Mom & Kids

Why Your Baby Cries When Put Down: Understanding the Reasons and Solutions

Babies are known to be fussy creatures that will cry at the slightest discomfort, leaving parents feeling helpless and stressed. One of the most common problems that new parents face is their baby crying when put down.

As a parent, it can be difficult to understand why your little one is crying, and what you can do to ease their discomfort. In this article, we’ll explore some of the reasons why babies cry when put down and offer practical solutions to help soothe your little one.

Understanding the Science Behind Your Baby’s Cries

Before we dive into the reasons and solutions, it’s important to understand what’s happening behind your baby’s tears. Crying is your baby’s way of communicating with you, and it’s essential to pay attention to their cries to understand what they need. When a baby cries, they’re trying to tell you that they’re hungry, uncomfortable, tired, or need a diaper change. Crying is an instinctive behavior in babies, and it’s essential to understand what triggers it.

Reasons Why Your Baby Cries When Put Down

  1. Hunger: One of the most common reasons why a baby cries when put down is hunger. It is important to ensure your baby is getting enough food, and whether they have an appetite. Make sure to feed your baby on a regular schedule, so they don’t feel hungry and cry excessively.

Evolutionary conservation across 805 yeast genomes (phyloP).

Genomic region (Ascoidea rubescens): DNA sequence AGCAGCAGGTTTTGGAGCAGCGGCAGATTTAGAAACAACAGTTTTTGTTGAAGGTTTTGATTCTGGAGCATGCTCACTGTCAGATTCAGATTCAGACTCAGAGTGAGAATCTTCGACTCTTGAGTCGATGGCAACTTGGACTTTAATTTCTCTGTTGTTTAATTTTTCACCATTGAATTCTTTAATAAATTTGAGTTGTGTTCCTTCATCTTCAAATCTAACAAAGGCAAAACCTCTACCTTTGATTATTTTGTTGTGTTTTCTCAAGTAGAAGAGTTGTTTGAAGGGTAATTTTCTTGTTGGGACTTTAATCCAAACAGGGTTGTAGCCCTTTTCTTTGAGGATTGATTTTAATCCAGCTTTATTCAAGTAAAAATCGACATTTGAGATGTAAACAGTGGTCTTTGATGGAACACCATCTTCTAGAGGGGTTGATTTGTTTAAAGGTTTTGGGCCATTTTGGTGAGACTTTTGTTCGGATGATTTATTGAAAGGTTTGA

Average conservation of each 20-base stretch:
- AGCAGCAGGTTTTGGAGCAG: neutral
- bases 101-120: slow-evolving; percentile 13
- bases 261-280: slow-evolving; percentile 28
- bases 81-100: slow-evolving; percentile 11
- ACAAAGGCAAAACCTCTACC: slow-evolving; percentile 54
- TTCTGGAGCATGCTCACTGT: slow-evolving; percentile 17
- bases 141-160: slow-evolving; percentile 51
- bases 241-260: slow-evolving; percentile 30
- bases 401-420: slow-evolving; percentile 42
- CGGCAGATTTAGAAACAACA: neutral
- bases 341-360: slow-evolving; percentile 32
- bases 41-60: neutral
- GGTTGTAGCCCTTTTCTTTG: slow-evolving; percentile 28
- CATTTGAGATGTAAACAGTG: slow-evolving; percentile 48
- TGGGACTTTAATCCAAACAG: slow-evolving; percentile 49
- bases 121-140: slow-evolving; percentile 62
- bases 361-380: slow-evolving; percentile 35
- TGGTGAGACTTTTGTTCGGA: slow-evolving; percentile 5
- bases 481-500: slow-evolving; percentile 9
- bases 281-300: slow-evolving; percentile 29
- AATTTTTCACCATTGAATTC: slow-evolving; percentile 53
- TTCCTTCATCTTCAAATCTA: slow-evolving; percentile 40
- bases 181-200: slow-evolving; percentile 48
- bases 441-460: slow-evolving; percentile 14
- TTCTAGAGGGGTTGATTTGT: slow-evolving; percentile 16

2. Discomfort: Another reason why a baby may cry when put down is discomfort. For example, your baby may have a wet or soiled diaper, be too hot or too cold, suffering from gas or colic, or just uncomfortable in their clothes. It is crucial to assess your baby’s situation and provide the comfort they require.

  3. Sleepiness: If your baby is feeling sleepy, they may cry when put down because they want to be held and comforted to sleep. Try to stick to a sleep schedule and use calming techniques to help your baby sleep, to avoid surprising them when you put them down.

  4. Separation anxiety: Babies between the ages of six months to one year may experience separation anxiety, as they start to understand that they’re separate from their parents. They may cry when put down because they’re feeling afraid, and it is essential to keep them close and reassure them.

  5. Sensory overload: Some babies cry when they’re put down because they’re experiencing sensory overload. Too much noise or activity can overwhelm your baby and cause discomfort and crying.

Solutions to Help Soothe Your Baby

  1. Rocking: Rocking your baby can be a comforting way to soothe them, whether with a rocking chair or holding them and swaying. The motion can help to recreate the feeling of being in the mother’s womb which can be calming.

  2. Swaddling: Babies find comfort in feeling secure and snug, swaddling your baby in a blanket or using a swaddle pod can create that sense of comfort.

  3. Babywearing: Holding your baby close with a carrier or sling can help them feel secure and close to you, helping to ease their crying and anxiety.

  4. Burping: If your baby is crying because of gas, burping them after feeding could help reduce their discomfort. Burping helps release gas bubbles that may cause crying.

  5. White noise: Playing white noise machines or music that simulates the sounds of the womb can help to soothe your baby and put them to sleep


Babies cry when put down for a variety of reasons, and it’s essential to understand why your baby is crying and find solutions to help soothe them. Whether it’s hunger, discomfort, sleepiness, or sensory overload, there are several ways to soothe your baby effectively.

Remember that every baby is unique, so it takes time to learn what works best for your little one. By understanding the reasons behind your baby’s cries and applying the tips mentioned above, you can help your little one feel comfortable and secure when put down.